It is not difficult to establish the case for the importance of financial advice.
With an ageing population, increasing longevity, higher expectations of post retirement living standards, the complexity of financial products and services, more scams and spruikers, financial illiteracy and money stress… getting quality financial advice has never been more important. Indeed, wealth management is seen as a key area of future growth for the economy.
Given this, one has to wonder how financial planning in Australia finds itself mired in regulatory uncertainty and persistent distrust by the community. This is fuelled by high profile failures such as Storm Financial, Commonwealth Financial Planning and Opes Prime.
These failures led (under the previous Labor government) to the Future of Financial Advice (FoFA) reforms which aim to improve the trust and confidence in financial advice while improving availability, accessibility and affordability.
Central elements of this included the banning of conflicted remuneration, a duty for advisers to act in the best interests of clients, an obligation to renew ongoing fee agreements with clients, and further powers to the regulator (ASIC).
A long path to change
The Abbott government has since moved on pre-election views that the laws were too restrictive and would unreasonably increase the cost (and therefore limit access to) advice.
After the replacement of the relevant minister, Arthur Sinodinos, a Senate inquiry, a move to regulate rather than legislate, Labor’s disallowance motion and finally a government deal with the minor parties in the Senate to vote down said motion, this is still not finalised.
The government now has a further 90 days to produce the revised regulations. And do not forget the ongoing Financial System Inquiry (FSI) and the newly established Parliamentary Joint Committee Inquiry into proposals to lift professional, ethical and education standards in the financial services industry.
It appears however that the best interest duty, the ban on conflicted remuneration (including on general advice) and increased transparency will also be maintained. And a register of financial advisers will be created.
So, what does all this mean? Will the amended FoFA deliver on the stated aims?
First, it must be noted that there are many planners in Australia that have been and will continue to provide outstanding service to assist all manner of clients in all manner of situations. This is often lost in this debate and we would be well served to learn from how they operate.
Second, the inherent conflict in FoFA must also be acknowledged. The difficulty of achieving both an increase in quality and an increase in access/affordability is almost impossible through a political process. FoFA was always going to be a difficult balancing act.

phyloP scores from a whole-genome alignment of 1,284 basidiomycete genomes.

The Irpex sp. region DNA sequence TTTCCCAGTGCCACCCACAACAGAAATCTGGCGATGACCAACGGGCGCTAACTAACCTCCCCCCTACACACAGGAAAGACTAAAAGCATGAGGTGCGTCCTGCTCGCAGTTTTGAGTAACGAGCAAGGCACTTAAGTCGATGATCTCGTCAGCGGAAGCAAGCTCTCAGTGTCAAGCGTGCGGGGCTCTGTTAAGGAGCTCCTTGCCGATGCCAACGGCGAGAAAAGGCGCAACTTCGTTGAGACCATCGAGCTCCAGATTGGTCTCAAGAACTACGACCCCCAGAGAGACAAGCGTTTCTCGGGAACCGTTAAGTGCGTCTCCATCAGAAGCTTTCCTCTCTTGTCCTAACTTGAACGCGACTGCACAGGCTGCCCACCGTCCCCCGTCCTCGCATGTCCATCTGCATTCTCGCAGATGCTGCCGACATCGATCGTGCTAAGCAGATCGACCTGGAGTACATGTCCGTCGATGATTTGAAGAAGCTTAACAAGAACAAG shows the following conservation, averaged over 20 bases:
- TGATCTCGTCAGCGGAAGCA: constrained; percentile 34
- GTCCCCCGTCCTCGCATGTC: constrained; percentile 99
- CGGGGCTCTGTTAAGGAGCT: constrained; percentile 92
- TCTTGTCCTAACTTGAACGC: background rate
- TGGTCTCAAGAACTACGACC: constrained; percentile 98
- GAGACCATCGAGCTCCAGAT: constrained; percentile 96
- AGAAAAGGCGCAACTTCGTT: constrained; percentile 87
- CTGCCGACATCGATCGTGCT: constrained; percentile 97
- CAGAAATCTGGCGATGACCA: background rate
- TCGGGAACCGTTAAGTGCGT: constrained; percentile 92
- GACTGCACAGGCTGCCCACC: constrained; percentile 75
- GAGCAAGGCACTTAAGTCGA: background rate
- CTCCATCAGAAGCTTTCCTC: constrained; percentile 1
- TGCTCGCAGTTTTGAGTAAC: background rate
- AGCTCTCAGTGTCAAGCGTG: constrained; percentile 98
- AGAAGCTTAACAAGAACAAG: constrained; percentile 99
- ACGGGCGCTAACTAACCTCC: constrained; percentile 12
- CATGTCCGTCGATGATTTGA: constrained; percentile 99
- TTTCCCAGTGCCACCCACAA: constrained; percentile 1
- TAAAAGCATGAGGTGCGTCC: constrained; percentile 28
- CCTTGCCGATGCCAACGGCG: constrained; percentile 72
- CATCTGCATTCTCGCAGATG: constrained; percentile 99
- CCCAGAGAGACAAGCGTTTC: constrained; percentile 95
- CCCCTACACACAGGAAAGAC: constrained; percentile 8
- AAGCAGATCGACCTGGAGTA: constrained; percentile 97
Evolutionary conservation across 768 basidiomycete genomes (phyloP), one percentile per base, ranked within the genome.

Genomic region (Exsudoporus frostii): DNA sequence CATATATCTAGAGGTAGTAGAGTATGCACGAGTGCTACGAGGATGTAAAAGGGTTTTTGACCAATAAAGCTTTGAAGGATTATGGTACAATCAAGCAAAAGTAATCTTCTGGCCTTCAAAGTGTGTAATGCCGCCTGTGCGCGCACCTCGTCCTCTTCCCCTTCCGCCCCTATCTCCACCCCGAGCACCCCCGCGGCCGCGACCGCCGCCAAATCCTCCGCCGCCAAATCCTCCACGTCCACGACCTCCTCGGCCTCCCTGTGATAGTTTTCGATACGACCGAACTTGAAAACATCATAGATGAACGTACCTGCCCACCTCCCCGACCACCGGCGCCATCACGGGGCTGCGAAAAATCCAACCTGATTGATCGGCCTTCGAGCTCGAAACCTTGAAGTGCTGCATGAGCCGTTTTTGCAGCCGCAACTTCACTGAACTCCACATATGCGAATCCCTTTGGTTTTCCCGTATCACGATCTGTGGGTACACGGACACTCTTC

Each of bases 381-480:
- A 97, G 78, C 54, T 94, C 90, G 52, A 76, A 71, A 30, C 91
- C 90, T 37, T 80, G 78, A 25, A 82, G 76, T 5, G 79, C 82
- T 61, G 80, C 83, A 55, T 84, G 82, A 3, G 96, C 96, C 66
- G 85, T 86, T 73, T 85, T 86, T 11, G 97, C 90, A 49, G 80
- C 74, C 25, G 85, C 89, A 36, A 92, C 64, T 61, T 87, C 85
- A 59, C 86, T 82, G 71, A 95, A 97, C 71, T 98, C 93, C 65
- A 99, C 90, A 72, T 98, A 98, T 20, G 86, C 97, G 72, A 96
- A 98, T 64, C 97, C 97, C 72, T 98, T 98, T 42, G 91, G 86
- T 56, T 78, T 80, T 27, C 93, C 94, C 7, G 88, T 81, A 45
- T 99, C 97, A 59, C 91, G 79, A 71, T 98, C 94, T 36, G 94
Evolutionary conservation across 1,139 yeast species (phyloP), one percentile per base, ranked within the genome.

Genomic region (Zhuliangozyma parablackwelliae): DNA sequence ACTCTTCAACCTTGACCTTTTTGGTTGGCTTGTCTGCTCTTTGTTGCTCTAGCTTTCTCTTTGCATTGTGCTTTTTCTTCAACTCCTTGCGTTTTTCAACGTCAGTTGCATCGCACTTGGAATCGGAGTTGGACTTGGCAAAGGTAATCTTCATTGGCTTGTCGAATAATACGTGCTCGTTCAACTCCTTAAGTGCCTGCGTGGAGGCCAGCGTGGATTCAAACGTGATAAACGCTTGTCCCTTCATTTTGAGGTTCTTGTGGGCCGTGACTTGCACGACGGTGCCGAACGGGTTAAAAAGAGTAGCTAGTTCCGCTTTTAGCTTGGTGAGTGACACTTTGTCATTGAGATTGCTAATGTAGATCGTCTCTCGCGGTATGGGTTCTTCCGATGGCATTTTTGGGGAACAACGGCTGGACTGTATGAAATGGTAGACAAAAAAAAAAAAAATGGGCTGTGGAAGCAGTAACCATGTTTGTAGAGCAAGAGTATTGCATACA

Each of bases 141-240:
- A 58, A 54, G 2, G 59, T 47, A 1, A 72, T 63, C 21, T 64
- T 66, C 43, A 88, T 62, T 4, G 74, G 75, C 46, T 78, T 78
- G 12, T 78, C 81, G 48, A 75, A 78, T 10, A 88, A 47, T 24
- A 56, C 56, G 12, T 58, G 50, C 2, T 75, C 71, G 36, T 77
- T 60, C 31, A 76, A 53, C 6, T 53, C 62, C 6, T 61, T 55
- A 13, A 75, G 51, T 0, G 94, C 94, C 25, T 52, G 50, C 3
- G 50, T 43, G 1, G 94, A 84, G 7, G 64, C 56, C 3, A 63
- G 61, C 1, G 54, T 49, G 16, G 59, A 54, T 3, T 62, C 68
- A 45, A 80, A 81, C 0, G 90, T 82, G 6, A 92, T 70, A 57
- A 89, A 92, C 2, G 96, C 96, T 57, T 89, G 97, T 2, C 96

FoFA will not fix the trust problem
Third, the limited scope of FoFA means it will not in and of itself deliver quality advice and consumer trust. Critical issues not dealt with include the financial capability of consumers, the training requirements (both entry level and ongoing) for financial planners and remedies for aggrieved clients.
The management of vertically integrated business models, the different forms of advice (product advice vs personal advice), codes of professional/ethical conduct for advisers, and the role of the regulator are also not addressed.
Finally, when considering these issues the fragmented nature of the industry becomes apparent.
On one hand a financial planner may sign up to an enforceable code of conduct, have tertiary and professional qualifications in financial planning, undertake ongoing professional education, have professional indemnity insurance and experience gained within a professional practice environment. Another planner may meet ASIC requirements to give advice with only a few weeks of training, no adherence to a code of conduct and no related experience. FoFA does not deal with these issues.
So who wins and losses from the Senate deal? No one that matters - FoFA is a step in the right direction but the details of the regulations have not been produced. The key elements of FoFA appear to remain, yet it still ignores key issues, and the regulatory uncertainty remains.
Ironically, some sections of the industry have enhanced professional standards by addressing many of these issues without the long running political and regulatory intervention. This is a lesson for all.
The government might consider an alternative approach that partners with the industry to develop and foster professional behaviour, culture and standards. A more facilitative approach would pick up where FoFA fails to deliver and build upon the great work done in some sections of the industry already. If the revised FoFA, the new PJC Inquiry and the FSI start to support and cooperate in this regard, the future for Australians may be brighter.